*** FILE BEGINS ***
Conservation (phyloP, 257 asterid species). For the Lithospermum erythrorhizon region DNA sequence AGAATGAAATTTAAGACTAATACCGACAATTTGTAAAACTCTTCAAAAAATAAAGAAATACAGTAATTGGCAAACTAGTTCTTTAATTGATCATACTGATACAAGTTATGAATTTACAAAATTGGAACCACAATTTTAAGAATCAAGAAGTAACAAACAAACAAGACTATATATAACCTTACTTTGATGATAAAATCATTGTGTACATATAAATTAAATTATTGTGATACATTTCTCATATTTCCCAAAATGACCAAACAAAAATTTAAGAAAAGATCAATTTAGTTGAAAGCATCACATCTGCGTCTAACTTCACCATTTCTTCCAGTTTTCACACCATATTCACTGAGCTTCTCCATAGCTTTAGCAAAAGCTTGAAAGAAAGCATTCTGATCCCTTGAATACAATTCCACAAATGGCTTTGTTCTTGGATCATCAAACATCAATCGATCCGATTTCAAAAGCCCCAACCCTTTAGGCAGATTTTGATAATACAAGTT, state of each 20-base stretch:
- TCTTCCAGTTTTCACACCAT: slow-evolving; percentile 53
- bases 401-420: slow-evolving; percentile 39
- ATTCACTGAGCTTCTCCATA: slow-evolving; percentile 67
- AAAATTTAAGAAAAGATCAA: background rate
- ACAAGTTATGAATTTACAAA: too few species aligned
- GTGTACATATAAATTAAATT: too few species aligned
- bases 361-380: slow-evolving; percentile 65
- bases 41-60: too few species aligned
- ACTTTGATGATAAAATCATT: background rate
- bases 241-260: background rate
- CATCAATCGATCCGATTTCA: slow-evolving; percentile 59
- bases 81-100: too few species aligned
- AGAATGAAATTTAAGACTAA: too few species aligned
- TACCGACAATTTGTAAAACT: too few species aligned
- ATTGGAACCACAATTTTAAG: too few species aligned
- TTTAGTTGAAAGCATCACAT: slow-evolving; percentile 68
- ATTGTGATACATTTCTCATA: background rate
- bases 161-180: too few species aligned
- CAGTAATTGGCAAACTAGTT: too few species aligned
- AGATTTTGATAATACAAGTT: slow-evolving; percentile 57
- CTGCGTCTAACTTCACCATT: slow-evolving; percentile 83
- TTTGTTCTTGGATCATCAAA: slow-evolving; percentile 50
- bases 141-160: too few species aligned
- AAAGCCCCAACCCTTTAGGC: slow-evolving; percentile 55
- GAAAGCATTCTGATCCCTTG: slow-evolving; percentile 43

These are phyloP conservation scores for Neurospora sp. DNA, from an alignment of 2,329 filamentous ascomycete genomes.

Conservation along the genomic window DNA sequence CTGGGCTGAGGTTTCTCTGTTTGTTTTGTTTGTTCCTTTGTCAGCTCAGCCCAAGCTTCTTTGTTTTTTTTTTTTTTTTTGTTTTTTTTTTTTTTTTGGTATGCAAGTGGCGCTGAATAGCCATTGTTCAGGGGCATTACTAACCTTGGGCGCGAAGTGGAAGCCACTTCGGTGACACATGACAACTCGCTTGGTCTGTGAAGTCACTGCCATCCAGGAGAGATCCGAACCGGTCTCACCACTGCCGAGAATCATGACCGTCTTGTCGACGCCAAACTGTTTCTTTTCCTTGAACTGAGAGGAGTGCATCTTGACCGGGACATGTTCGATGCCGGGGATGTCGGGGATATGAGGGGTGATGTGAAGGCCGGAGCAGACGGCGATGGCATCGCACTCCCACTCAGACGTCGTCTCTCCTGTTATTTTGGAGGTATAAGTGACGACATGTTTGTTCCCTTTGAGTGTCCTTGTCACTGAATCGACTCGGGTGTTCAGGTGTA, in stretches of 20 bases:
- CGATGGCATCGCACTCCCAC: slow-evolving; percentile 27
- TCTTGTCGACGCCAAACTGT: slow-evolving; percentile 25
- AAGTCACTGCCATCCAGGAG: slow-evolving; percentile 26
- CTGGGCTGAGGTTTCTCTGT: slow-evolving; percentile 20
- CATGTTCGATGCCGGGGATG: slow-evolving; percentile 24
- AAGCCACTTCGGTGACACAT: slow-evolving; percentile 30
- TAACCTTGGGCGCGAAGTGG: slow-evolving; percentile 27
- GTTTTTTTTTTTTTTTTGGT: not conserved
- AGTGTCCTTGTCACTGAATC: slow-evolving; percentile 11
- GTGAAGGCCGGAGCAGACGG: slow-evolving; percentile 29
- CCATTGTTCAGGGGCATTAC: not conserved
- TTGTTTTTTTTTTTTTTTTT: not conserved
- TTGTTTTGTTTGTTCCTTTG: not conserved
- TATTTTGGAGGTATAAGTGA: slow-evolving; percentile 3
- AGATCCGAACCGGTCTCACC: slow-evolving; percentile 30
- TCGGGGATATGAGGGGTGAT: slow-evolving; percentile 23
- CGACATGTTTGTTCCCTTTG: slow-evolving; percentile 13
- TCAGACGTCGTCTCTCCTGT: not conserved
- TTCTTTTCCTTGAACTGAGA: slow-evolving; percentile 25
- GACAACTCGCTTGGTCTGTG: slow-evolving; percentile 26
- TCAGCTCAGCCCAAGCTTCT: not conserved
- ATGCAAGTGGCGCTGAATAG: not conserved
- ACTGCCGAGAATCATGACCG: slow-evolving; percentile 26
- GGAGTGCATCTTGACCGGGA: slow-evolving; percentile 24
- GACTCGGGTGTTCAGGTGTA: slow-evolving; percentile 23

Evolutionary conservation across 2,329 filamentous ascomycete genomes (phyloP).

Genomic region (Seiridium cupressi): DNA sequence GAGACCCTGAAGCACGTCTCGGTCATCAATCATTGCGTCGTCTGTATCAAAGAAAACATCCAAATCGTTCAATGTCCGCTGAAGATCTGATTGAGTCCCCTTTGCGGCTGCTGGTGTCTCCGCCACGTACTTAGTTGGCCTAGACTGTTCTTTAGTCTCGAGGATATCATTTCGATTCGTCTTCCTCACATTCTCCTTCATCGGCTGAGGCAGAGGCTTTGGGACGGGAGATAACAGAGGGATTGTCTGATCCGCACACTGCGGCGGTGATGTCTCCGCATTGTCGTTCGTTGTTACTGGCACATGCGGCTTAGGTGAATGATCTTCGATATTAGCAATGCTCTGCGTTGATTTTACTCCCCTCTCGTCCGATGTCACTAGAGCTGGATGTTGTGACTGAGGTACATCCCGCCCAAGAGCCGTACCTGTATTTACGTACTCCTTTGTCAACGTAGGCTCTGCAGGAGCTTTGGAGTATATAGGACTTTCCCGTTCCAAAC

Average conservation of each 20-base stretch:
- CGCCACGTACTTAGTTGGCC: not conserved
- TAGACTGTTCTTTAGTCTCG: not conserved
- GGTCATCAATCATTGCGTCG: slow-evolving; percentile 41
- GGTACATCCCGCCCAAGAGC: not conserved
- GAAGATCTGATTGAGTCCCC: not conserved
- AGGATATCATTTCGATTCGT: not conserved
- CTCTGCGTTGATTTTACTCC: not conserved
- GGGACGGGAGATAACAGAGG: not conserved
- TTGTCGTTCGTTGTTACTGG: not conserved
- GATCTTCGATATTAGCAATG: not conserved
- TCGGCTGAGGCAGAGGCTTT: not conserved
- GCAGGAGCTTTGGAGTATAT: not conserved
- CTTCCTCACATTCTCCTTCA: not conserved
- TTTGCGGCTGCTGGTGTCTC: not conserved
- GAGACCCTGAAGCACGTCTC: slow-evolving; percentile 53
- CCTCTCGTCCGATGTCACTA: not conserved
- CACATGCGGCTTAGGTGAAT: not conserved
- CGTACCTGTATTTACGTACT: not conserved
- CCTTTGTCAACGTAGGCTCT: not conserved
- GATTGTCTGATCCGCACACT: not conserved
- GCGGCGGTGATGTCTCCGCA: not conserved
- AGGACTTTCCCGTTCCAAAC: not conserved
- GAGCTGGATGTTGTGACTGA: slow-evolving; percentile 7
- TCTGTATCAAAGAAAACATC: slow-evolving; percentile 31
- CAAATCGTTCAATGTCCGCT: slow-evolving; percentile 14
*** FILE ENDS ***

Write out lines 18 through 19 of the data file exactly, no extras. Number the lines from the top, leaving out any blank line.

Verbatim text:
- ATTGTGATACATTTCTCATA: background rate
- bases 161-180: too few species aligned